Party Dress Code Deciphered

It’s the party time of year, the invites are dropping through the letterbox or into the inbox, and you’re all excited. Until you see the dress code. Lounge Suit? Cocktail? White Tie? What do they mean? Fear not, we’re here get those dress codes deciphered, and ensure you won’t get it wrong!

Of course, does it really matter? Well, in certain situations, probably not. But, if you are a traditionalist, you will want to stick to the correct attire, so getting those dress codes deciphered is key.

For guys, it’s usually pretty easy – but for the women it’s a minefield of hem lengths, colours, embellishments and more! We’ve picked five dress codes to decipher for you.

WHITE TIE

If you get an invite that requires white tie, then you are moving in the right circles! It’s the most formal, and rare of all dress codes. It’s worn in the evening, specifically for royal ceremonies or balls. It used to be more common, back in the Downton Abbey days, and it’s an excuse to really dress up!

For men, it’s tails, and for the women, it’s full-length gowns. Apparently, according to Debrett’s, that manual of all things ‘proper’, it’s traditional to show some décolletage! With your gorgeous gowns, go for striking jewels, and even a tiara if you fancy. Carry a small, elegant evening bag, maybe add some long evening gloves, and a smart evening coat, cloak or wrap.

party Dress codes deciphered twpl-r: Silver emebellished gown, £99.99, nude Deco style gown, £119.99, both New Look, black plunging neckline gown, £180, French Connection, blue gown, £195, Debut @ Debenhams

BLACK TIE

Probably the most popular of evening dress codes for balls, and parties, black tie for the guys is simple – a tuxedo. For the women, it’s a minefield. You can wear a shorter, or midi dress, but if you want to play it safe, go for full length. And remember, your dress doesn’t have to be black!

But…don’t go for full on crazy colour or theme unless the code is festive black tie, or creative black tie. Women can wear trousers, or jumpsuits, but a palazzo cut is better than tight fitting. Don’t wear a tiara, keep your jewels to a minimum (no-one likes a show-off!) and carry appropriate accessories.

Party dress codes deciphered onel-r: red gown, £29.99, H&M, glittery maxi, £42, BHS, belted jumpsuit, £42, BHS, black and white maxi dress, £tbc, New Look

COCKTAIL

This one should explain itself. A man should wear a smart suit, three piece is great. For the women, a cocktail dress is all you need. That’s a party dress to you and me. Gauge the event you’re going to on how short or not this party frock can be.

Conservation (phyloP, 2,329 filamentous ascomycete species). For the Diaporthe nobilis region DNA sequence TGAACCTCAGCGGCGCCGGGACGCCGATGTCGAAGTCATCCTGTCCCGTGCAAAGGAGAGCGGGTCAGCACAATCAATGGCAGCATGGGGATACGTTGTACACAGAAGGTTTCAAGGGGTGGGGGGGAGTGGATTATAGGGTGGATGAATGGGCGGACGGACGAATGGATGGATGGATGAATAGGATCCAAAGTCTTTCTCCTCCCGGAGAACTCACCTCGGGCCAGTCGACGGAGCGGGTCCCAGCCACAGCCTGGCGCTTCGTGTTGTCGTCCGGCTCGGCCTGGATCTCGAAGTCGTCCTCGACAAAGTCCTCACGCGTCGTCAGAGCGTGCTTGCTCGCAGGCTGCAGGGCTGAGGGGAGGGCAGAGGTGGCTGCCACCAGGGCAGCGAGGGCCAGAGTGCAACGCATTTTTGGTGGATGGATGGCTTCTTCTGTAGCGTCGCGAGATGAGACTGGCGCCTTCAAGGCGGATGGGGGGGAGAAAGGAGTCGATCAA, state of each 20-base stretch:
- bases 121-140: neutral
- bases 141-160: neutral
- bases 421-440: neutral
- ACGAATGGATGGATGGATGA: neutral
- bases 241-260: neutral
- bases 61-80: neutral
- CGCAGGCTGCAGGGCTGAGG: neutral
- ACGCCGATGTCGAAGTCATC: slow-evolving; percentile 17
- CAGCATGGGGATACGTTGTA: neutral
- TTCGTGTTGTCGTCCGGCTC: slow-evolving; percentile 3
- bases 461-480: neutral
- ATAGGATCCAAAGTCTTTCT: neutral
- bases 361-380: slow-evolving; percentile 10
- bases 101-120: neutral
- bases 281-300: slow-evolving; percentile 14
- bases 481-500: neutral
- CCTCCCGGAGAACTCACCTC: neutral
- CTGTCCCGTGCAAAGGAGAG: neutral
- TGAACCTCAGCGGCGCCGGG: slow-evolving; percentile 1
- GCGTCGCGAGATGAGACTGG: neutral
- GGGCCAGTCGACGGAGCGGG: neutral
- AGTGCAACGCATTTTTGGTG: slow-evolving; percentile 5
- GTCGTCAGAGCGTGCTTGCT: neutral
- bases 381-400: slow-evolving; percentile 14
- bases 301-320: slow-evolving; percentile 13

Do the same with straps or not, how glitzy your look is. Cocktail is the dress code most dependent on what the party is. Evening bags, statement heels, big jewels – gauge your look by your event. Two pieces for women are acceptable.

dress codes deciphered cocktail Clockwise, from top left: blue lace overlay dress, £99, Debut @ Debenhams, black embellished neck dress, £38, BHS, fringed dress, £39.99, New Look, skirt and top, £72, Julien Macdonald @ Debenhams

LOUNGE SUIT

Probably the most misinterpreted dress code, and well, it’s not a surprise really – what on earth is a lounge suit?! Well, it doesn’t actually exist. This dress code means for men, a daytime suit, a work suit, and for women a simple, unfussy day dress.

This dress code is usually reserved for daytime events like christenings, lunches, receptions, and business events in the day or evening. Don’t wear a ballgown, don’t wear a maxi dress, don’t wear glitter, and you should be fine!

dress codes deciphered lounge suit Clockwise, from top left: Blue long sleeve dress, £65, JOY, cream lace dress, £29.99, H&M, brocade full skirt dress, £tbc, Debenhams, organza shift, £55, BHS

FESTIVE

A festive dress code does not necessarily mean your Christmas jumper! Unless you know that will go down okay, avoid!

Think sequins, and festive colours. Green and red and gold are perfect for this dress code. If you don’t want to wear a dress, and you reckon your event will allow for it, try some glittery jeans and a subtle sweater or blouse. If you feel like you can, have fun with this dress code, men and women!

dress codes deciphered festiveClockwise, from top left: Red ruffle dress, £49.99, H&M, glitter jeans, £24, baroque glitter jumper, £28, both BHS, red dress, £56, French Connection, red and green sequin dress, £95, JOY, green sequin dress, £39.99, New Look

White tie is the most formal, and rare, of dress codes, worn in the evening for royal ceremonies and balls. It may also be specified for formal evening weddings.

White tie is also known as ‘full evening dress’, ‘full dress’, ‘evening dress’ or, informally, as ‘tails’.

– See more at: http://www.debretts.com/british-etiquette/british-behaviour/h/dress-codes/white-tie#sthash.IJoQWbIP.dpuf

White tie is the most formal, and rare, of dress codes, worn in the evening for royal ceremonies and balls. It may also be specified for formal evening weddings.

White tie is also known as ‘full evening dress’, ‘full dress’, ‘evening dress’ or, informally, as ‘tails’.

– See more at: http://www.debretts.com/british-etiquette/british-behaviour/h/dress-codes/white-tie#sthash.IJoQWbIP.dpuf

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